In taking leave of Dr. Richardson, we would thank him for the able addition which, in the book before us, he has made to the great edifice of sanitary science. It is here that our real strength lies. While we accept gratefully the beneficent agency of the contents of the Pharmacopæia, which Dr. Richardson, in our opinion, estimates at their true value, we know that the most powerful weapons that can be wielded against the inroads of disease and the devastations of premature death, are those which the patient too generally thinks least of, because they are at hand, and may be had without the intervention of a soothsayer or a prophet.
ART. VIII.—The Structure, Functions, and Diseases of the Lungs.
By THOMAS WILLIAMS, M.D., F.L.S., Physician to the Swansea
Animals, and Aquatic Respiration.)-London, 1877. pp. 201. The original of the present work, in the year 1842–3, procured for its author the high distinction of the triennial prize of the Royal College of Surgeons. That fact alone would make it imperative upon us to examine it with care, and place before our readers the results of the laborious researches of Dr. Thomas Williams. A cursory inspection shows the work to be one of no ordinary merit. For the present we must, however, content ourselves with announcing its appearance; we shall wait for the appearance of the second part, which will bring the physiological inquiries of the author, on the subject of the respiratory apparatus throughout the animal creation, to a close, and then seek to present to our readers the views and observations of Dr. Williams in a condensed form.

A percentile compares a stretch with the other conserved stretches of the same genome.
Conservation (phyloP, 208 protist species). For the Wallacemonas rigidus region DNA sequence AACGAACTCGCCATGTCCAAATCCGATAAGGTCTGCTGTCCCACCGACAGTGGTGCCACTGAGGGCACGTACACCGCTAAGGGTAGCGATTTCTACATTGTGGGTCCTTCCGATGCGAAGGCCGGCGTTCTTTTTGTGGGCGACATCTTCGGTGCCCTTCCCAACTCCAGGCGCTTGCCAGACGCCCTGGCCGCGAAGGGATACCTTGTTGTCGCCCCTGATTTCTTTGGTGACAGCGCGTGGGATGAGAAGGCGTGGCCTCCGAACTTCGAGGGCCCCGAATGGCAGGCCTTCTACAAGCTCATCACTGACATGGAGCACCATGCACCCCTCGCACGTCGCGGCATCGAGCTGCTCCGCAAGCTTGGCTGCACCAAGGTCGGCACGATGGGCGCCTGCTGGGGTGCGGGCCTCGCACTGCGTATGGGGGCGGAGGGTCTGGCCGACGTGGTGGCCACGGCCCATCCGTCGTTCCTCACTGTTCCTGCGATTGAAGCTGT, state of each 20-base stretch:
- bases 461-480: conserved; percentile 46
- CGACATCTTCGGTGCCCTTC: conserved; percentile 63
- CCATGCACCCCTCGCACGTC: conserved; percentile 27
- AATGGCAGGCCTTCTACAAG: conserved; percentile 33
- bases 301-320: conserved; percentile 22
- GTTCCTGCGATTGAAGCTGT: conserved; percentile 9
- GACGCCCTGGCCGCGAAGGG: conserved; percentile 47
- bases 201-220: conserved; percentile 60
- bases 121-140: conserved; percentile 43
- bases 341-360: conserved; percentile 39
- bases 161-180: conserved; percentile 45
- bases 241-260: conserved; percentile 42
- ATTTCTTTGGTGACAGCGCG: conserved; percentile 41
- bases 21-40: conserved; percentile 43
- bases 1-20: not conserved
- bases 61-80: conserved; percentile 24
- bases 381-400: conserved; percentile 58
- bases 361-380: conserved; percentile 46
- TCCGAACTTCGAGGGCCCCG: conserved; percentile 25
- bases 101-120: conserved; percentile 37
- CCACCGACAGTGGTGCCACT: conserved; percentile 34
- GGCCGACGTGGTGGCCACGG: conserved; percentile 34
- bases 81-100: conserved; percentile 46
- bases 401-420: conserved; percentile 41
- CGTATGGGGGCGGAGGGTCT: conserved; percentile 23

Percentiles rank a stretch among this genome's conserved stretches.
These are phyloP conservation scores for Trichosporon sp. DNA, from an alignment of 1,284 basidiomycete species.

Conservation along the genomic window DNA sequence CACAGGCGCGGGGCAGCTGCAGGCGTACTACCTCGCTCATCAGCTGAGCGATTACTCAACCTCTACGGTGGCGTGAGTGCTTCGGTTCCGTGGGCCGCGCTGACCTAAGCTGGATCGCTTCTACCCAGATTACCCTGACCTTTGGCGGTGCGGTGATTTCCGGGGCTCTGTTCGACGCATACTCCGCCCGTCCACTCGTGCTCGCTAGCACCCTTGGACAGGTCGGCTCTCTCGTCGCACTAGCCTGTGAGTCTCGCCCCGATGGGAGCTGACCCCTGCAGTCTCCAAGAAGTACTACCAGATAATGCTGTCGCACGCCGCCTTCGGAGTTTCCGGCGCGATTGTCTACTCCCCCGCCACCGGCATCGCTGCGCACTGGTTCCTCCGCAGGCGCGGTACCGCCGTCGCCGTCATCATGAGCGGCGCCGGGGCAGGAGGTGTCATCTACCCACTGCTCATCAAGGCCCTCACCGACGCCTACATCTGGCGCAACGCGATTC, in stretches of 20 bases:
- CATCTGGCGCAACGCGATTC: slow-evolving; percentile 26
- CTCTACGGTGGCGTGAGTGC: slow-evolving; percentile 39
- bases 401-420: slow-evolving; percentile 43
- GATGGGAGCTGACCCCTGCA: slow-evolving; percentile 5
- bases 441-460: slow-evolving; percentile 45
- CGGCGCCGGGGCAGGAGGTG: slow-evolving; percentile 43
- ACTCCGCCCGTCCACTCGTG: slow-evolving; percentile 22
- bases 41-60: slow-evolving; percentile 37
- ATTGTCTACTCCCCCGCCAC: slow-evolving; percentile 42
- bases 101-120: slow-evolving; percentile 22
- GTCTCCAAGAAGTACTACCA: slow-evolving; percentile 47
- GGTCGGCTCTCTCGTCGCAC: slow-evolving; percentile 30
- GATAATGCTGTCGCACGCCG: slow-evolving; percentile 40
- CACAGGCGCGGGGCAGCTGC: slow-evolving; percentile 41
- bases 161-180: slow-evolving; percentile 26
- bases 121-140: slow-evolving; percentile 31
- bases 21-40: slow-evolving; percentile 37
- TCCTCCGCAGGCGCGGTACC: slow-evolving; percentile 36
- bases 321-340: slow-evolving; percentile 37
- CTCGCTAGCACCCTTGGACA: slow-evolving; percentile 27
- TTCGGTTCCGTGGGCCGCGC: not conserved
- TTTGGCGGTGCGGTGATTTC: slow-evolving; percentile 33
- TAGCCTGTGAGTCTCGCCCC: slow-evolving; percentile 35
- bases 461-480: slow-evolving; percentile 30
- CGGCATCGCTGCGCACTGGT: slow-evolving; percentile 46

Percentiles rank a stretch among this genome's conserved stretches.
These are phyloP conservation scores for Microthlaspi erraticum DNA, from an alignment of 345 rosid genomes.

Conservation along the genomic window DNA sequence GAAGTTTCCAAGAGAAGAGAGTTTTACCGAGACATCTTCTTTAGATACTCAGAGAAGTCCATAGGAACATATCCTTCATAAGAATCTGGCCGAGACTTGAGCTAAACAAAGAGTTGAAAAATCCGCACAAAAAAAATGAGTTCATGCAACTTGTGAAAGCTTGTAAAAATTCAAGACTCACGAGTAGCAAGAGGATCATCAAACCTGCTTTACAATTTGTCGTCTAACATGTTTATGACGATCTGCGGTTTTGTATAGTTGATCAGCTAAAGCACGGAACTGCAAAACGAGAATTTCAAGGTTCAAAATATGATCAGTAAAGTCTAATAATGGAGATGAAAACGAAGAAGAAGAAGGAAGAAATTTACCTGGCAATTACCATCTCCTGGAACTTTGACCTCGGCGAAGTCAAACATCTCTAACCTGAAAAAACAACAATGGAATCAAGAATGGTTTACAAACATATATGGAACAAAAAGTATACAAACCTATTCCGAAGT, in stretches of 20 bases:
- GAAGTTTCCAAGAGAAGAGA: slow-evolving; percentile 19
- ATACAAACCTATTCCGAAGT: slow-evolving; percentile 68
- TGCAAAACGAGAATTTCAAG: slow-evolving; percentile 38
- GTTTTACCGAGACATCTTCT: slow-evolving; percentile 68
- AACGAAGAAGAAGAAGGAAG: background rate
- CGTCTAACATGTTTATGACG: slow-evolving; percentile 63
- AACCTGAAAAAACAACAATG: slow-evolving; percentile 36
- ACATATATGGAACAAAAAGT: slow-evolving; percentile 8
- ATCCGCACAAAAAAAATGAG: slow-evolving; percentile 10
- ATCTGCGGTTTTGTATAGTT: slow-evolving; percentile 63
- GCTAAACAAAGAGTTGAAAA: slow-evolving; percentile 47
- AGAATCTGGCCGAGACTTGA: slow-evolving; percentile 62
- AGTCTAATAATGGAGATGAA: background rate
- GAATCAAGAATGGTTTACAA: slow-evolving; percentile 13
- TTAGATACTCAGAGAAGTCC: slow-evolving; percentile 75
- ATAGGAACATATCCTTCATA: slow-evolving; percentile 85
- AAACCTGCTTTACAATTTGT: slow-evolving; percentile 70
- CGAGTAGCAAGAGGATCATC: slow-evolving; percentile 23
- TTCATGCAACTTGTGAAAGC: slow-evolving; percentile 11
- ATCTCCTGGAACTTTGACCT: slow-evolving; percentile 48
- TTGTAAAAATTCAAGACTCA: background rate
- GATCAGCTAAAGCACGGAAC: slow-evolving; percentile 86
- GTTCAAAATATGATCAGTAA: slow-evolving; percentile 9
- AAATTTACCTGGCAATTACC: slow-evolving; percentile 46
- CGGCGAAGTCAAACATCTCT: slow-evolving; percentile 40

ART. IX.-A Report upon some of the more Important Points connected
with the Treatment of Syphilis. By HOLMES COOTE, F.R.C.S., Assistant-Surgeon to St. Bartholomew's Hospital. —London, 1857
Svo, pp. 141. The author enters upon an independent investigation of some of the phenomena of syphilis. We rejoice to see this fertile subject occupying the attention of hospital surgeons, and we trust that Mr. Coote will continue to pursue the inquiry he has commenced in that large field which is open to his labours.
In the introduction, Mr. Coote states that his experience does not confirm the doctrine, that a primary sore giving rise to suppurating bubo, is not usually followed by secondary symptoms. In illustration of this he instances the cases of eleven male patients in the venereal wards of Bartholomew's suffering with secondary syphilis ; in two there had been suppurating bubo. There were also nine females, of whom four had had suppurating bubo.